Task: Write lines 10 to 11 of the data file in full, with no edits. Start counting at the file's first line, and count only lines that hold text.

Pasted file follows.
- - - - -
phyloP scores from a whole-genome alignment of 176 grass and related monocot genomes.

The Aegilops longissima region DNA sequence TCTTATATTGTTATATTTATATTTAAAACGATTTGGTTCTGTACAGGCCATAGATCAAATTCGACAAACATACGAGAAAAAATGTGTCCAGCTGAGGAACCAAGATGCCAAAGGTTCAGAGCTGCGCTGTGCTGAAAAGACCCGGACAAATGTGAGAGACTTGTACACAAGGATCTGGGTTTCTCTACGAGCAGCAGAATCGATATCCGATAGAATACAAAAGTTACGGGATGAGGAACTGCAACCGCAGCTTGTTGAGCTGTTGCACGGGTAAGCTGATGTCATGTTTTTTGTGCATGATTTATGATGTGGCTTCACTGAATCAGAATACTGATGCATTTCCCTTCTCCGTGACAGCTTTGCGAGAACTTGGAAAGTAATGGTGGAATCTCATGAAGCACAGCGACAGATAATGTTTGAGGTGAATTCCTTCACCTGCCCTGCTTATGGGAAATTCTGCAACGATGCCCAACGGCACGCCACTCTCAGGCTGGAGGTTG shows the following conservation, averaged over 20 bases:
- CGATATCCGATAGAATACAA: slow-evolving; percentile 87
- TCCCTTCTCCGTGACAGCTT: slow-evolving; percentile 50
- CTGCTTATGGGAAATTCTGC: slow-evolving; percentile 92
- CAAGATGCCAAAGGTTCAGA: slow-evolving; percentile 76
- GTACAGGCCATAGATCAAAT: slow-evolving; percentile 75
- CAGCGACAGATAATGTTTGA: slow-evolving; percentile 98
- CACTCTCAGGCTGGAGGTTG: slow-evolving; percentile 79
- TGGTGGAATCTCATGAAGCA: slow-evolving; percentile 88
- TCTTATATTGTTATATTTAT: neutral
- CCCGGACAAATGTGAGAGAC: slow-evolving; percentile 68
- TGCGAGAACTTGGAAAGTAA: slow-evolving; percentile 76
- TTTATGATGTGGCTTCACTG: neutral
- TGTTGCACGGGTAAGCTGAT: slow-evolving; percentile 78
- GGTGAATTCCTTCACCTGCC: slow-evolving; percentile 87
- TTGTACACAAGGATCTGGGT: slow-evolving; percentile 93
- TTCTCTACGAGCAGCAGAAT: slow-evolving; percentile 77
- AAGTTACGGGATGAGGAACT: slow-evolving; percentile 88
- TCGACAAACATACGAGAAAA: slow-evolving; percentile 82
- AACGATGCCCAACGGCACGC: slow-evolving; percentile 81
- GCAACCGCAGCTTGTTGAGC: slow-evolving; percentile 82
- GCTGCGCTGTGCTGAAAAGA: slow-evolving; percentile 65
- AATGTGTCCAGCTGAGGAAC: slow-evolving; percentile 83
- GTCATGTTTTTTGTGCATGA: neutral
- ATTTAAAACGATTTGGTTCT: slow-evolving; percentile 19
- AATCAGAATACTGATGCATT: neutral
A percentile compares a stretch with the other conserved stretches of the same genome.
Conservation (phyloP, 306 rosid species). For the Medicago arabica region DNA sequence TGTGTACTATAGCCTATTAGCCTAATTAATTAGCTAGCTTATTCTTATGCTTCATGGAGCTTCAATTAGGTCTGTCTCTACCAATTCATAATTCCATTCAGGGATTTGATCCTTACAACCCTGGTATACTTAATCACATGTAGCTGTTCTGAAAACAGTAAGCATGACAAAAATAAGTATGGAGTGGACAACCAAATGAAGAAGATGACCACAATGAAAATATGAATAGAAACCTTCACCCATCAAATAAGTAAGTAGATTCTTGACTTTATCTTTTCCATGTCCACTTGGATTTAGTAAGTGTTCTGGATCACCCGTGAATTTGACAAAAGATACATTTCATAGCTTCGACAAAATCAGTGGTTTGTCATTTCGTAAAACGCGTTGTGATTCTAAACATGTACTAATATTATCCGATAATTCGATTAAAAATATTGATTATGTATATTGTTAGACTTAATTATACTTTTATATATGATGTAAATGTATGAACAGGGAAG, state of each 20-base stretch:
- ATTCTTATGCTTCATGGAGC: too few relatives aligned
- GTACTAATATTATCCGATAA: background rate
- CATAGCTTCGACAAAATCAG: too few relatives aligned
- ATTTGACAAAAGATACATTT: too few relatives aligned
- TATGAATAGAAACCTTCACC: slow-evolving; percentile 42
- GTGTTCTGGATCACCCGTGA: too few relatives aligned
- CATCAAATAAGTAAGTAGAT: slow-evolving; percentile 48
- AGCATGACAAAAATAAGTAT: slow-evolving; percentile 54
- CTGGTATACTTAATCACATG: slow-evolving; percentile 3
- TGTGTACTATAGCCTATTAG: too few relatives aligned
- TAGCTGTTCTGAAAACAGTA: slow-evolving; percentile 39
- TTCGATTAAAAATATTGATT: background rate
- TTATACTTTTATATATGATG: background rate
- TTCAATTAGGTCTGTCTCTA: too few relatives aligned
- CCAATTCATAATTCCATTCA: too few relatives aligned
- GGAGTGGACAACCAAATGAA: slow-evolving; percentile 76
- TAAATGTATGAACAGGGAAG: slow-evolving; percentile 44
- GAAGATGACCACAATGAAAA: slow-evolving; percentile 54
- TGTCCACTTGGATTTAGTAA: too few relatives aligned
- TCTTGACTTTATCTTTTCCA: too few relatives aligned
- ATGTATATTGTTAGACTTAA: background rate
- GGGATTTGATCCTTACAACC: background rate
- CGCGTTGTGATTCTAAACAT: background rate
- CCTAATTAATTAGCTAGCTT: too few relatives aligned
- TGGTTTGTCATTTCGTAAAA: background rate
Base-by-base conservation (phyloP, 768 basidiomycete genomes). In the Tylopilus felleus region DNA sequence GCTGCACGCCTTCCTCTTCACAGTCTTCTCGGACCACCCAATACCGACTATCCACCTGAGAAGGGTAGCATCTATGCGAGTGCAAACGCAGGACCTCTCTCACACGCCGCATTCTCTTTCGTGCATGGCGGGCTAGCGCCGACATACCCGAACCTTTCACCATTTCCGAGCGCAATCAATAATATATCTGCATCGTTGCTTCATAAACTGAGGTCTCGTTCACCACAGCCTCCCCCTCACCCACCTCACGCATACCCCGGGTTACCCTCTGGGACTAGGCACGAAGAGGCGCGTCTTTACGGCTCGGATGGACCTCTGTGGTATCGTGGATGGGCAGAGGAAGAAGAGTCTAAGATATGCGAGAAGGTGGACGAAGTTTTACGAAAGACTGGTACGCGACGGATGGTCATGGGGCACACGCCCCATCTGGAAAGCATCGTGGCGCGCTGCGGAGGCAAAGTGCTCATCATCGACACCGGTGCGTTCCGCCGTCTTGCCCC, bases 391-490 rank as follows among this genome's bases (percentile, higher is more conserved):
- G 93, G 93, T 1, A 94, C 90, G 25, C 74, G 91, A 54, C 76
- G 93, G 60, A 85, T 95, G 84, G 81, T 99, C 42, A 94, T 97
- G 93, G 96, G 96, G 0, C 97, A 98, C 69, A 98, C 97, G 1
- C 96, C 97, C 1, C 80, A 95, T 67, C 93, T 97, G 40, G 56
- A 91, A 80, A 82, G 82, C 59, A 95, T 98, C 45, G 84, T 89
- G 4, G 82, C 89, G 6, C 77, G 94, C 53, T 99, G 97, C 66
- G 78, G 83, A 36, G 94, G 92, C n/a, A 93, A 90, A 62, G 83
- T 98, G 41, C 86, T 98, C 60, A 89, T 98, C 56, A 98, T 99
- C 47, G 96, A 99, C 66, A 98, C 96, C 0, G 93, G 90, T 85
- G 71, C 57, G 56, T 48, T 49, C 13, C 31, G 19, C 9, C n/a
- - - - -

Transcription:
- TGGTGGAATCTCATGAAGCA: slow-evolving; percentile 88
- TCTTATATTGTTATATTTAT: neutral